A long stretch of highway towards the end of Springdale is currently one-way, due to repaving or something. After a short wait we reached our hotel, where we parked and left if for the rest of the day. There is a free shuttle that runs through town, up to the park entrance. The stop near us, #7, was closed due to the construction so we walked to #6 and then kept on walking all the way to the park. Along the way, we stopped at a market to pick up breakfast and snack food, ate lunch at an outdoor table, and sampled beers at the Zion Canyon Brewing Company, licensed as a restaurant, not a bar. (There are no bars in Springdale). This meant that we could not order alcohol without food, so though not hungry we ordered an appetizer of hummus with veggies, with I promptly consumed. In Utah, draft beer can only be 4% (bottled beers can be stronger). We tried three, purchasing six-ounce samples since free ones aren’t allowed; they ranged from undrinkably bitter to “just right”.

We took the shuttle back to stop #6 and walked to the Quality Inn with a room bigger than our cabin in Tropic. I was too full to join Anne for dinner so she headed out on her own, returning quickly to report that the place across the street was too fancy and expensive; instead she snacked on munchies we’d picked up at the market.

Saturday, Oct 21 – Angels Landing

When we were planning this trip, I asked Anne if she’d be interested in hiking in The Narrows; she said absolutely not. I next suggested Angels Landing, while warning  her of the sheer drop offs. She surprised me and said yes. Both a little nervous after all the hype, we agreed to go and see how far we’d get.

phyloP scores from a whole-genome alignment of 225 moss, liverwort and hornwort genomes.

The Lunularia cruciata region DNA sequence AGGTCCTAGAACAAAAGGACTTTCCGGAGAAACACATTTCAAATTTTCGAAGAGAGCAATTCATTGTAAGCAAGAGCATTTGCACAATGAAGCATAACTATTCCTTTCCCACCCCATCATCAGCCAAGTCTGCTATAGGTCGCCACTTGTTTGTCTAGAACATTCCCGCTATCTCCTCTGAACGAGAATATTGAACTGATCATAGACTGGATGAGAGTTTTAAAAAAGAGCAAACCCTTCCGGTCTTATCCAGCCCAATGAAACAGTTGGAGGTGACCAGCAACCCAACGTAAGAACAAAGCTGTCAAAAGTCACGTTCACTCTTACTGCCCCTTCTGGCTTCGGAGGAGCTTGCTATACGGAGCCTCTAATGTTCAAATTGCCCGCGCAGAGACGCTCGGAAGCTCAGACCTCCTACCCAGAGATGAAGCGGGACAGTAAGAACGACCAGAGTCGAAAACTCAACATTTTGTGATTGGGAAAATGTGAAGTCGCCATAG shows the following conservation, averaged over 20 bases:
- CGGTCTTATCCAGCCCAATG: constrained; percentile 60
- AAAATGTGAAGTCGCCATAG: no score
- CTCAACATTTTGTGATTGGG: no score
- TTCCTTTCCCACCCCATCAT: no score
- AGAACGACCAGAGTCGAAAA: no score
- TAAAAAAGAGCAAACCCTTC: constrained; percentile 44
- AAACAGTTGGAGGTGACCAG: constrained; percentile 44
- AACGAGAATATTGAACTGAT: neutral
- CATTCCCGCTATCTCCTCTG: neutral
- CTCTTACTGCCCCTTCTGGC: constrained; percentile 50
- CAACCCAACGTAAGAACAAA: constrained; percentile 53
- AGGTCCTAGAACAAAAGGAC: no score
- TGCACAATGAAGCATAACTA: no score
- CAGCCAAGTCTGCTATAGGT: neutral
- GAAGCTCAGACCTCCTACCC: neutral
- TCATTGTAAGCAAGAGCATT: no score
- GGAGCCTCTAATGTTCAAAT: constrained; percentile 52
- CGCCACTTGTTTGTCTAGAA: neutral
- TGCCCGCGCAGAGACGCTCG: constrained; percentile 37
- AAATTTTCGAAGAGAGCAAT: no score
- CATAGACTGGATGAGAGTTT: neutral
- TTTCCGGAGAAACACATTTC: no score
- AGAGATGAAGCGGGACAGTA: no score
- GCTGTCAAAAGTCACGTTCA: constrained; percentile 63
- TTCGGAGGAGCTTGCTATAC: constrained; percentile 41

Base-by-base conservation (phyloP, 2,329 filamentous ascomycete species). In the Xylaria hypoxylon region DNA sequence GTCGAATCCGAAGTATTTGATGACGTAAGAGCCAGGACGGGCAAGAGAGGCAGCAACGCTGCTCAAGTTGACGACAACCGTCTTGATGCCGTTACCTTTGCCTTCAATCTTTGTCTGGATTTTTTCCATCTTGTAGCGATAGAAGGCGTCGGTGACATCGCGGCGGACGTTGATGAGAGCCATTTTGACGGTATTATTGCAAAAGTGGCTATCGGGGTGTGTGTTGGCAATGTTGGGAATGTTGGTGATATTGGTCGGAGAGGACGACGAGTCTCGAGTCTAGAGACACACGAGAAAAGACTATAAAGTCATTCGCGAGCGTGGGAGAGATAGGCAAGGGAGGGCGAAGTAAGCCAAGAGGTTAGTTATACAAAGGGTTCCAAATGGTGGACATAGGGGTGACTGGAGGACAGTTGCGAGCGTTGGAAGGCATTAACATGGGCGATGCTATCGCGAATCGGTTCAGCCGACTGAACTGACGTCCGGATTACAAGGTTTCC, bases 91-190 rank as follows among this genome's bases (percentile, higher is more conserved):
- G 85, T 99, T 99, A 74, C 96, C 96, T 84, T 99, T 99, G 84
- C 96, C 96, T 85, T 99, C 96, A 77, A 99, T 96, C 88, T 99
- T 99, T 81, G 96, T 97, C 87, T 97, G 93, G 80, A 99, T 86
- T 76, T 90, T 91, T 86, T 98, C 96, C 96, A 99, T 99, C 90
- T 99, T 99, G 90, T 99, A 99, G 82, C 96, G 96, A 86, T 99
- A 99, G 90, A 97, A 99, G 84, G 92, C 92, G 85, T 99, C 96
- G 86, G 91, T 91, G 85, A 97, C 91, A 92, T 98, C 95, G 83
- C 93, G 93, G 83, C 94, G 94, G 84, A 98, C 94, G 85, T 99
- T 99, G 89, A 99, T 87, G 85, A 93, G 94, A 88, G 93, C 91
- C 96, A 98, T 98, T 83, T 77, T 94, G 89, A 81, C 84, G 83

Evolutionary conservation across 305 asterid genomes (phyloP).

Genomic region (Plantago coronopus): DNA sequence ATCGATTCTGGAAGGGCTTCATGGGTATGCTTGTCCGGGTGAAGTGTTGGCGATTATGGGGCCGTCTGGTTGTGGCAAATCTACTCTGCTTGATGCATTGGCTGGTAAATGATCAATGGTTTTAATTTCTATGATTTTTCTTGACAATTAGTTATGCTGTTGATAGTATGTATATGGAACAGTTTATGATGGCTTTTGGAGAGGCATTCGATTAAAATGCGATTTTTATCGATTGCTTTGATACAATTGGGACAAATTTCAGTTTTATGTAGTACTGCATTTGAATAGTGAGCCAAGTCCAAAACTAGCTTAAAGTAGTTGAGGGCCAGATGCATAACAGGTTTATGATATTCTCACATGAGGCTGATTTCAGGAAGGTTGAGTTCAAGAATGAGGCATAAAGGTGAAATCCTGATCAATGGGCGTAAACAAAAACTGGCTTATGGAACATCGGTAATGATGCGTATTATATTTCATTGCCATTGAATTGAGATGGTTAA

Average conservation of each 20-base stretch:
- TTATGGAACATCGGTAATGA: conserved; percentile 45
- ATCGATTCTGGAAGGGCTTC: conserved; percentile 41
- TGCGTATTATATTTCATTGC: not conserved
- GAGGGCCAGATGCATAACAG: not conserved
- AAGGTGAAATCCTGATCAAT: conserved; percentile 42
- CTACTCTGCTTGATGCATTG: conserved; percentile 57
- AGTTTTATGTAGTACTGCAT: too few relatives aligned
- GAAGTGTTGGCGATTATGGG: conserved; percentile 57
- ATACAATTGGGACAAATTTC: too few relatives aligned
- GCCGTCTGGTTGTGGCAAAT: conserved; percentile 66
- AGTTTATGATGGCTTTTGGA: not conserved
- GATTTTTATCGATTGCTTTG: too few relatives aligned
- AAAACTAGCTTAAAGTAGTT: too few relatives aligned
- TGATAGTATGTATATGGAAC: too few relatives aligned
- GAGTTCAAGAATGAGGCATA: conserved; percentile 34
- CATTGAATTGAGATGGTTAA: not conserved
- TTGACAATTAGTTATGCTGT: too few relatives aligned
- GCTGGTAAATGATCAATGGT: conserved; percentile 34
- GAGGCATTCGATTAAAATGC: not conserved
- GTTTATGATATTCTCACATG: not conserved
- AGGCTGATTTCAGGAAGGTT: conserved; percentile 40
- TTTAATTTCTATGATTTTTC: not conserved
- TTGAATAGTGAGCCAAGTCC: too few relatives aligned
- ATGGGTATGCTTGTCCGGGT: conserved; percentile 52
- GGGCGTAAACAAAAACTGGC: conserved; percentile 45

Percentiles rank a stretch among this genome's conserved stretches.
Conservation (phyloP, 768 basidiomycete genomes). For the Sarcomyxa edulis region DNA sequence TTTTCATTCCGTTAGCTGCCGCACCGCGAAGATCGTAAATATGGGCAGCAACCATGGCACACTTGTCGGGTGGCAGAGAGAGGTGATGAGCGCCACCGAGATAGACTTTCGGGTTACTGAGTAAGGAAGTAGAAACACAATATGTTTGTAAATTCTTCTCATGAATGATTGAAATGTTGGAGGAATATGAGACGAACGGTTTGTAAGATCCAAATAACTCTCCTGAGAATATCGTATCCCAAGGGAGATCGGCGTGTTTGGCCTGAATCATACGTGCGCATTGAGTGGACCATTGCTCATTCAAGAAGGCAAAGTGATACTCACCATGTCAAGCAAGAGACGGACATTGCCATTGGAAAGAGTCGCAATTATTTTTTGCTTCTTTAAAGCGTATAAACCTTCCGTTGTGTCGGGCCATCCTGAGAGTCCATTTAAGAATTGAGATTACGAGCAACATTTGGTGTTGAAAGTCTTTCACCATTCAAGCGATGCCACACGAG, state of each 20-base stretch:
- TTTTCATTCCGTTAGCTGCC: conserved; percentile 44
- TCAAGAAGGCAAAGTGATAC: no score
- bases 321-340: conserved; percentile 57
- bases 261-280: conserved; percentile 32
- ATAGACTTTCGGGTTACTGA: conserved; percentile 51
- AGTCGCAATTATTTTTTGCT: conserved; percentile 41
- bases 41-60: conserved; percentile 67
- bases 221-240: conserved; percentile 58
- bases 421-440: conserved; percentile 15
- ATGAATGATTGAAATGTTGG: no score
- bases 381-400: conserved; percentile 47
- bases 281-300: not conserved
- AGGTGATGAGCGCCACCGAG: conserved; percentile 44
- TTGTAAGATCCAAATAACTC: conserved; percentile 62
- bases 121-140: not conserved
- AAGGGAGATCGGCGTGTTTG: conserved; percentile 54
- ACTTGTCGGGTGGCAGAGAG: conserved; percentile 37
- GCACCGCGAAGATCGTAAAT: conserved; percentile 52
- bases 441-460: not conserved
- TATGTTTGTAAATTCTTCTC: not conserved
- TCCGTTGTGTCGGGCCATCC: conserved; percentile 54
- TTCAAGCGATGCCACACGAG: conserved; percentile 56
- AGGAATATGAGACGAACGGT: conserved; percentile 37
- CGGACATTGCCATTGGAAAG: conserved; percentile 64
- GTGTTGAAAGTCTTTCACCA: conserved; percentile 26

We drove into park, parked at visitors center, and caught an 8:00 shuttle to The Grotto, our trailhead. We crossed the bridge and took the West Rim trail, zig-zagging up the cliff-side. It felt good to be hiking; I was refreshed and even Walter’s 21 wiggles didn’t seem difficult. From Scouts Landing (where Karen and I turned back four years ago) to the top was not as scary as it looked. Chains were installed in all difficult parts and we were early enough that peak crowds hadn’t yet arrived. The up and downhill climbers patiently waited for each other, passing in bunches. (Reminder for next time: avoid weekends). We spent a half hour at the top, which was larger than I expected, and though “only” 5,790 feet (1,760 m) the view is vast. By the time we returned to Scouts Landing for lunch, the stream of hikers arriving was backing up and they were starting to pass each other on the narrower, scary sections.

We considered taking the Riverwalk to the beginning of The Narrows, but were too tired to get off bus. Plus we didn’t want to risk having to stand for the 40-minute ride back to the Visitor Center, as could be the case with later buses. Instead we returned to Brew Pub and ordered a couple pints of Octoberfest, the beer we liked best yesterday. This time we split a salad (mixed greens, apples, cranberries, walnuts, cilantro dressing) – delicious! We walked back into the park to retrieve our car. After a rest and shower, we walked to Jacks Sport Bar for dinner – greasy sandwich and a bitter beer.